A Heron's Wisdom Image License (2 Samuel 7:1-11, 16)

A Heron's Wisdom Image License (2 Samuel 7:1-11, 16)

15.00

DIGITAL DOWNLOAD FOR ONE-TIME LICENSE

Interested in licensing a single image for worship or ministry use? This one-time license grants you permission to use this image for ministry purposes. Print the image as bulletin cover art or project the art and engage with it during worship, Sunday School, or Youth Group. We hope you might use our images as tools for spiritual formation.

If you are interested in an art print of this piece, please visit our print shop.

A Heron’s Wisdom
Digital drawing
By Lauren Wright Pittman
Inspired by 2 Samuel 7:1-11, 16

From our “Those Who Dream” Advent 2020 collection.

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Order includes:

  • high-res image file formatted for print

  • high-res image file formatted for web/projection

  • A PDF of the Artist's statements & scripture reference for the visual

  • A visio divina Bible Study Guide for you to use this image in a group study session that incorporates the ancient Benedictine spiritual practice of "divine seeing."

Credit Info:

When printing and sharing online, please always include the following credits:
Artist's name | A Sanctified Art LLC | sanctifiedart.org

From the artist:

I was paddling in my kayak when I saw a heron standing tall at the next bend in the river. I was struggling to paddle upstream, but I desperately wanted to see this creature up close. I paddled as hard and as silently as I could, and as I got within twenty feet of the heron, the moody hues of its feathers—navy, gray, steel blue, and periwinkle—the bright oranges of its beak, and the sunshine yellow of its eyes came into focus. Just as I got close enough to begin to discern the heron’s details, it took flight, landing still in view at the next bend in the river. We continued this dance, bend after bend, with the heron as my guide until I came to the end of my journey. As the heron took off over the tree-laden horizon, I felt gratitude for this heron’s presence. I felt the heron taught me about my relationship with God—this dance of pursuit, intimacy, guidance, and mystery.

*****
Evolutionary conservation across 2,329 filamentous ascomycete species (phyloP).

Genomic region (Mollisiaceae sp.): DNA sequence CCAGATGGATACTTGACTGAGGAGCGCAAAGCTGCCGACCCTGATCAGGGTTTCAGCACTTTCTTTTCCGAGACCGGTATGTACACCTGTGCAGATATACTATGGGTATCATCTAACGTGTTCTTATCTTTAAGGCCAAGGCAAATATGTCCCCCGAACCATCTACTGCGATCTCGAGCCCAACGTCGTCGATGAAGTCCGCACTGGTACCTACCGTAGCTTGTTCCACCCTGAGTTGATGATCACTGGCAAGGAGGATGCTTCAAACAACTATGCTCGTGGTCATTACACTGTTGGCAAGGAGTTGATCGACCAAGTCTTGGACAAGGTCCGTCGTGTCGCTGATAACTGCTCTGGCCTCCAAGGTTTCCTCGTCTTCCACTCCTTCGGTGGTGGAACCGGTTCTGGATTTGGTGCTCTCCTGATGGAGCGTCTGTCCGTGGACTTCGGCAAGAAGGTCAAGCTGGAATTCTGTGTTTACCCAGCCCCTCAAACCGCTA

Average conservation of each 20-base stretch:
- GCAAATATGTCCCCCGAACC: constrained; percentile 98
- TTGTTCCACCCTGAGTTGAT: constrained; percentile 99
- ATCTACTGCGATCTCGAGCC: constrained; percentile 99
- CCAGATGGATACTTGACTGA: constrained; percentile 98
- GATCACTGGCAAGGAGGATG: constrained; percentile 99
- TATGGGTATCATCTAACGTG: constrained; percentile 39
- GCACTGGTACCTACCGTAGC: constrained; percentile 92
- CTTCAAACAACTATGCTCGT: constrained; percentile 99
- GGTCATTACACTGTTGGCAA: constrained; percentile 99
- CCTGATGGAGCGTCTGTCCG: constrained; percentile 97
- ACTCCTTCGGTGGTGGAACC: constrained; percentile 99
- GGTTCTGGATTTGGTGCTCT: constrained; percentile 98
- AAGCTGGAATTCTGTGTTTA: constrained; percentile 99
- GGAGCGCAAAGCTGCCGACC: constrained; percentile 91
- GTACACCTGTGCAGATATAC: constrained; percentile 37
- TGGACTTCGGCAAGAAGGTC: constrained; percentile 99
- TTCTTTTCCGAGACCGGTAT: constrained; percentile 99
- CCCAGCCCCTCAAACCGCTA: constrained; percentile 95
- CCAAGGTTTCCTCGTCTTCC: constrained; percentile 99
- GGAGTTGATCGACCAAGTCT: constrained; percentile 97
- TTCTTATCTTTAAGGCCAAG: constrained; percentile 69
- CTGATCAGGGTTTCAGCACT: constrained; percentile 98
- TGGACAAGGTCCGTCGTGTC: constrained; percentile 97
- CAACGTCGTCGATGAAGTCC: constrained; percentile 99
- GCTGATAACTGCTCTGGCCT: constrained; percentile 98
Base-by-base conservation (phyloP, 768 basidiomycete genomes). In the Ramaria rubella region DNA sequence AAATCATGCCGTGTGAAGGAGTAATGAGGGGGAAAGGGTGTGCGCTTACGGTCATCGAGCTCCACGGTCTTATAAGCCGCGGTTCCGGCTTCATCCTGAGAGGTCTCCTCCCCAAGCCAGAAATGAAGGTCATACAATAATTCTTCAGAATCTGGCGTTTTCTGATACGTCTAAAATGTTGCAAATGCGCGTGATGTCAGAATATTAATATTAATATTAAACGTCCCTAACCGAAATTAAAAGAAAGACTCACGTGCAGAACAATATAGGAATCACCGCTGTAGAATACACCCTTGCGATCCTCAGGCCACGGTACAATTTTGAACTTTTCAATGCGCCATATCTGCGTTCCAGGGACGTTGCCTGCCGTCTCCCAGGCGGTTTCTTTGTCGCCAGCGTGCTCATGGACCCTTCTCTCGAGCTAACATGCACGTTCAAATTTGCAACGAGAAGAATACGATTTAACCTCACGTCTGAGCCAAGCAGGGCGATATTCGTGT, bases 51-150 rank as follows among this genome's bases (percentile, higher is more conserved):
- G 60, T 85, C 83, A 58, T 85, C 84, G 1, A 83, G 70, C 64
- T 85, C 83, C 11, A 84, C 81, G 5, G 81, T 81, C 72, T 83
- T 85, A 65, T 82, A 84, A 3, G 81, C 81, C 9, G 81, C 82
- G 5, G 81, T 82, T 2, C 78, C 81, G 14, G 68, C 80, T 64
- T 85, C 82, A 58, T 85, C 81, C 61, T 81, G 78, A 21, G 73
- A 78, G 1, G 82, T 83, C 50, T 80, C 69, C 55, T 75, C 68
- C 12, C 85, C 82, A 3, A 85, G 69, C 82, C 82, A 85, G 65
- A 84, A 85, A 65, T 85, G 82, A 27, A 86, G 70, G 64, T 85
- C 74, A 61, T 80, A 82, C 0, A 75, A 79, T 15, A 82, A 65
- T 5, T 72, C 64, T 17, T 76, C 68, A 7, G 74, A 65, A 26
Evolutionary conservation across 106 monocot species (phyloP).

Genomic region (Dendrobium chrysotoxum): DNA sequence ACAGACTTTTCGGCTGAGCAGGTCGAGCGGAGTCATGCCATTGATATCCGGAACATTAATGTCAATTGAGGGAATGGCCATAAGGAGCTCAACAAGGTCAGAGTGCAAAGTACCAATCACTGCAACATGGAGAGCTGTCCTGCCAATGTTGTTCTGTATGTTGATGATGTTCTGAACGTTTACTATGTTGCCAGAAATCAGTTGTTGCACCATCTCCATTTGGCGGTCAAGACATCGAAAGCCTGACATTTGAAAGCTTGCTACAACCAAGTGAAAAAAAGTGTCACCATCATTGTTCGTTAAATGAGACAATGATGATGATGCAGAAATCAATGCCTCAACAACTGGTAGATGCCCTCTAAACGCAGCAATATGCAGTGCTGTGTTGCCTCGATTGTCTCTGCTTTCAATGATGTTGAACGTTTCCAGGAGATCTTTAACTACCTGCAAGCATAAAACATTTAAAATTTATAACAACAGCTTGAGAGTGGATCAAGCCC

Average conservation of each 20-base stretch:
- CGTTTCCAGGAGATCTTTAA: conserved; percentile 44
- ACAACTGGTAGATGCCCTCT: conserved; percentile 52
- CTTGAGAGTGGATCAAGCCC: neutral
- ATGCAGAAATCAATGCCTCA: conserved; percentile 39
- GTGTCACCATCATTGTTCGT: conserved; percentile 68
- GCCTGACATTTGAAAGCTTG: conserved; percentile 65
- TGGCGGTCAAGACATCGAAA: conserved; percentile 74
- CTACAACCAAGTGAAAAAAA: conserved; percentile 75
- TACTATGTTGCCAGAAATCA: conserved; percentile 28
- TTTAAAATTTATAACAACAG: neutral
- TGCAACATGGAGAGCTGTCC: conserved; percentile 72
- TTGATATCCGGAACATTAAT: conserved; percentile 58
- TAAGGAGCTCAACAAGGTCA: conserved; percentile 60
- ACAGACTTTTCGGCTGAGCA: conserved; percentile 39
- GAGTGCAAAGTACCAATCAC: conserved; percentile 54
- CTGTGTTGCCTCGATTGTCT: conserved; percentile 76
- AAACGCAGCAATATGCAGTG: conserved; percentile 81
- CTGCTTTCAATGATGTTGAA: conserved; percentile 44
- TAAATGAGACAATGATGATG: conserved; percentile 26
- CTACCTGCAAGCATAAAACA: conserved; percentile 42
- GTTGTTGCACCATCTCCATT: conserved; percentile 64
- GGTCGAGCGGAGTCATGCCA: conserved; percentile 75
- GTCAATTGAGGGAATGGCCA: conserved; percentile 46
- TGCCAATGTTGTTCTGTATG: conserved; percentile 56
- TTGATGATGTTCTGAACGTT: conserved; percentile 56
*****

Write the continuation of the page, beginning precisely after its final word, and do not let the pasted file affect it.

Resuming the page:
So, David wants to build God a house. I love how God takes on this posture of playfulness when expressing how absurd this desire truly is. David wants to build a shelter for the architect of the cedar tree itself. The practice of drawing this cedar tree was a spiritual one. As I sketched the twists and turns in the branches, the flared patterning of the cedar leaves, and the swirling of the bark texture, I found awe for the tree’s Designer. Though we may feel like we are paddling upstream all alone, God is with us. Despite our efforts to grasp God, or put God in a box, God is beyond comprehension, unbound, and everywhere.

— Lauren Wright Pittman

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